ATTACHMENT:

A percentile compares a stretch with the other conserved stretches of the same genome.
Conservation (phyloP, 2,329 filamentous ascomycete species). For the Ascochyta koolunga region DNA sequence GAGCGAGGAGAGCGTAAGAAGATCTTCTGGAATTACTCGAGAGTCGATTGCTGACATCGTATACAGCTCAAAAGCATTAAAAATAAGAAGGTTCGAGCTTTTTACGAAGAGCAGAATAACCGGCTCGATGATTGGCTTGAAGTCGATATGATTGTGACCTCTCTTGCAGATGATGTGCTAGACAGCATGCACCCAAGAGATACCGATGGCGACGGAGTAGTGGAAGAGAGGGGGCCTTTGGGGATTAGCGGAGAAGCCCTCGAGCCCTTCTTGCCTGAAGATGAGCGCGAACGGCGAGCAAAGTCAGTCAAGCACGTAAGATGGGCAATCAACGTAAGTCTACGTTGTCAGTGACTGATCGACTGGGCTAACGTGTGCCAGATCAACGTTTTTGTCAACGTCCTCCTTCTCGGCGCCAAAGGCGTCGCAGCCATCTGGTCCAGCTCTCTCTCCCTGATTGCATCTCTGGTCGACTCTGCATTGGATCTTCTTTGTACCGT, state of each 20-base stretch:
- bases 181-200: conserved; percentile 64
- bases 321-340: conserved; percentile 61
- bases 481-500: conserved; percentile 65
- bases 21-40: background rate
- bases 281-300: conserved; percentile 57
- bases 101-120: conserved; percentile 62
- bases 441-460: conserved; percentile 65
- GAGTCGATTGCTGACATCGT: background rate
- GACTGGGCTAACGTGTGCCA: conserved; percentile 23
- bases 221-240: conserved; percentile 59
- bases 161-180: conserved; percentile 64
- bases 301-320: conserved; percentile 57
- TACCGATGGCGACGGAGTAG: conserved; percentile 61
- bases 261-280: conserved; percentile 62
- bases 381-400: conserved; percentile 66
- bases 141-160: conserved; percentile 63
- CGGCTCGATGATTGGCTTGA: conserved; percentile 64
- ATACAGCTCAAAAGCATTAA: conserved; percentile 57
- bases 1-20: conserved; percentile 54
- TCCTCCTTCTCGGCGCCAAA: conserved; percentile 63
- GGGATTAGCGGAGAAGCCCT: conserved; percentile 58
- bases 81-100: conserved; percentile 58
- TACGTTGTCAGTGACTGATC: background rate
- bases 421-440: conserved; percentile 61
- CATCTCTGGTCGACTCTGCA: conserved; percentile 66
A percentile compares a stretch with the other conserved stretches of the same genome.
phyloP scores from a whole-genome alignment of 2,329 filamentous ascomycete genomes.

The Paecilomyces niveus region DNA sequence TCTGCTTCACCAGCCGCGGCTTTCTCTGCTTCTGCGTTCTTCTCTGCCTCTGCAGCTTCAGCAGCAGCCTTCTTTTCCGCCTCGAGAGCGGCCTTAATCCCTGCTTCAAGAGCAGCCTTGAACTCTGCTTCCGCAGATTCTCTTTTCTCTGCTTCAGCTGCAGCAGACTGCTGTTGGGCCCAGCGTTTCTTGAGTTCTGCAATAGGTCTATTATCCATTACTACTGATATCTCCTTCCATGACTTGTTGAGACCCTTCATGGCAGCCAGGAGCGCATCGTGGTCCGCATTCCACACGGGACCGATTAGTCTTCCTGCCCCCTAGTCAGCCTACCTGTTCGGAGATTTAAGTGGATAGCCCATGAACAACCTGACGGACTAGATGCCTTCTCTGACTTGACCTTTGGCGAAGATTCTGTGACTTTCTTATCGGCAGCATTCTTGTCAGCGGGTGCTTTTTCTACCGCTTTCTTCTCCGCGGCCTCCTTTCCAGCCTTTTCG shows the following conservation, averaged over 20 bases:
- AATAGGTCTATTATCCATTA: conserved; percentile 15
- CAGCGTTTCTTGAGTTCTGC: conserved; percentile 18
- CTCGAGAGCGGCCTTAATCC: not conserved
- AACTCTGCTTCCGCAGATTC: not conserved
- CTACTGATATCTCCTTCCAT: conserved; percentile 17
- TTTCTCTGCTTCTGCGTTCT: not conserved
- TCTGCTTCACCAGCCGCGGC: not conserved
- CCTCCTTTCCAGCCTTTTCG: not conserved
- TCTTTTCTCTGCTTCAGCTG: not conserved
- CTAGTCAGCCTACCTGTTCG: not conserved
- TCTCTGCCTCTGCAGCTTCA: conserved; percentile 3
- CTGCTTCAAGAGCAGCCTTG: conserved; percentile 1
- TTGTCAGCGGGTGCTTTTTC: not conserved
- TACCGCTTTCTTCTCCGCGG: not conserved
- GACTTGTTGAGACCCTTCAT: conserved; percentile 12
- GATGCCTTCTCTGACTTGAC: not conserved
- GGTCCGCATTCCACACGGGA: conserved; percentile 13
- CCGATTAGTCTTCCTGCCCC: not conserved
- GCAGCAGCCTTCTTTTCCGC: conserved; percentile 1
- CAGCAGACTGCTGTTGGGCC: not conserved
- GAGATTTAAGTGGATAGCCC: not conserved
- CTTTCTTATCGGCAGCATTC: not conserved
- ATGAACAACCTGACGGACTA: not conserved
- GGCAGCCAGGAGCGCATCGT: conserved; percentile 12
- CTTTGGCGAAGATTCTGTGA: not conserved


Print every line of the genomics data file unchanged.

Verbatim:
A percentile compares a stretch with the other conserved stretches of the same genome.
Conservation (phyloP, 2,329 filamentous ascomycete species). For the Ascochyta koolunga region DNA sequence GAGCGAGGAGAGCGTAAGAAGATCTTCTGGAATTACTCGAGAGTCGATTGCTGACATCGTATACAGCTCAAAAGCATTAAAAATAAGAAGGTTCGAGCTTTTTACGAAGAGCAGAATAACCGGCTCGATGATTGGCTTGAAGTCGATATGATTGTGACCTCTCTTGCAGATGATGTGCTAGACAGCATGCACCCAAGAGATACCGATGGCGACGGAGTAGTGGAAGAGAGGGGGCCTTTGGGGATTAGCGGAGAAGCCCTCGAGCCCTTCTTGCCTGAAGATGAGCGCGAACGGCGAGCAAAGTCAGTCAAGCACGTAAGATGGGCAATCAACGTAAGTCTACGTTGTCAGTGACTGATCGACTGGGCTAACGTGTGCCAGATCAACGTTTTTGTCAACGTCCTCCTTCTCGGCGCCAAAGGCGTCGCAGCCATCTGGTCCAGCTCTCTCTCCCTGATTGCATCTCTGGTCGACTCTGCATTGGATCTTCTTTGTACCGT, state of each 20-base stretch:
- bases 181-200: conserved; percentile 64
- bases 321-340: conserved; percentile 61
- bases 481-500: conserved; percentile 65
- bases 21-40: background rate
- bases 281-300: conserved; percentile 57
- bases 101-120: conserved; percentile 62
- bases 441-460: conserved; percentile 65
- GAGTCGATTGCTGACATCGT: background rate
- GACTGGGCTAACGTGTGCCA: conserved; percentile 23
- bases 221-240: conserved; percentile 59
- bases 161-180: conserved; percentile 64
- bases 301-320: conserved; percentile 57
- TACCGATGGCGACGGAGTAG: conserved; percentile 61
- bases 261-280: conserved; percentile 62
- bases 381-400: conserved; percentile 66
- bases 141-160: conserved; percentile 63
- CGGCTCGATGATTGGCTTGA: conserved; percentile 64
- ATACAGCTCAAAAGCATTAA: conserved; percentile 57
- bases 1-20: conserved; percentile 54
- TCCTCCTTCTCGGCGCCAAA: conserved; percentile 63
- GGGATTAGCGGAGAAGCCCT: conserved; percentile 58
- bases 81-100: conserved; percentile 58
- TACGTTGTCAGTGACTGATC: background rate
- bases 421-440: conserved; percentile 61
- CATCTCTGGTCGACTCTGCA: conserved; percentile 66
A percentile compares a stretch with the other conserved stretches of the same genome.
phyloP scores from a whole-genome alignment of 2,329 filamentous ascomycete genomes.

The Paecilomyces niveus region DNA sequence TCTGCTTCACCAGCCGCGGCTTTCTCTGCTTCTGCGTTCTTCTCTGCCTCTGCAGCTTCAGCAGCAGCCTTCTTTTCCGCCTCGAGAGCGGCCTTAATCCCTGCTTCAAGAGCAGCCTTGAACTCTGCTTCCGCAGATTCTCTTTTCTCTGCTTCAGCTGCAGCAGACTGCTGTTGGGCCCAGCGTTTCTTGAGTTCTGCAATAGGTCTATTATCCATTACTACTGATATCTCCTTCCATGACTTGTTGAGACCCTTCATGGCAGCCAGGAGCGCATCGTGGTCCGCATTCCACACGGGACCGATTAGTCTTCCTGCCCCCTAGTCAGCCTACCTGTTCGGAGATTTAAGTGGATAGCCCATGAACAACCTGACGGACTAGATGCCTTCTCTGACTTGACCTTTGGCGAAGATTCTGTGACTTTCTTATCGGCAGCATTCTTGTCAGCGGGTGCTTTTTCTACCGCTTTCTTCTCCGCGGCCTCCTTTCCAGCCTTTTCG shows the following conservation, averaged over 20 bases:
- AATAGGTCTATTATCCATTA: conserved; percentile 15
- CAGCGTTTCTTGAGTTCTGC: conserved; percentile 18
- CTCGAGAGCGGCCTTAATCC: not conserved
- AACTCTGCTTCCGCAGATTC: not conserved
- CTACTGATATCTCCTTCCAT: conserved; percentile 17
- TTTCTCTGCTTCTGCGTTCT: not conserved
- TCTGCTTCACCAGCCGCGGC: not conserved
- CCTCCTTTCCAGCCTTTTCG: not conserved
- TCTTTTCTCTGCTTCAGCTG: not conserved
- CTAGTCAGCCTACCTGTTCG: not conserved
- TCTCTGCCTCTGCAGCTTCA: conserved; percentile 3
- CTGCTTCAAGAGCAGCCTTG: conserved; percentile 1
- TTGTCAGCGGGTGCTTTTTC: not conserved
- TACCGCTTTCTTCTCCGCGG: not conserved
- GACTTGTTGAGACCCTTCAT: conserved; percentile 12
- GATGCCTTCTCTGACTTGAC: not conserved
- GGTCCGCATTCCACACGGGA: conserved; percentile 13
- CCGATTAGTCTTCCTGCCCC: not conserved
- GCAGCAGCCTTCTTTTCCGC: conserved; percentile 1
- CAGCAGACTGCTGTTGGGCC: not conserved
- GAGATTTAAGTGGATAGCCC: not conserved
- CTTTCTTATCGGCAGCATTC: not conserved
- ATGAACAACCTGACGGACTA: not conserved
- GGCAGCCAGGAGCGCATCGT: conserved; percentile 12
- CTTTGGCGAAGATTCTGTGA: not conserved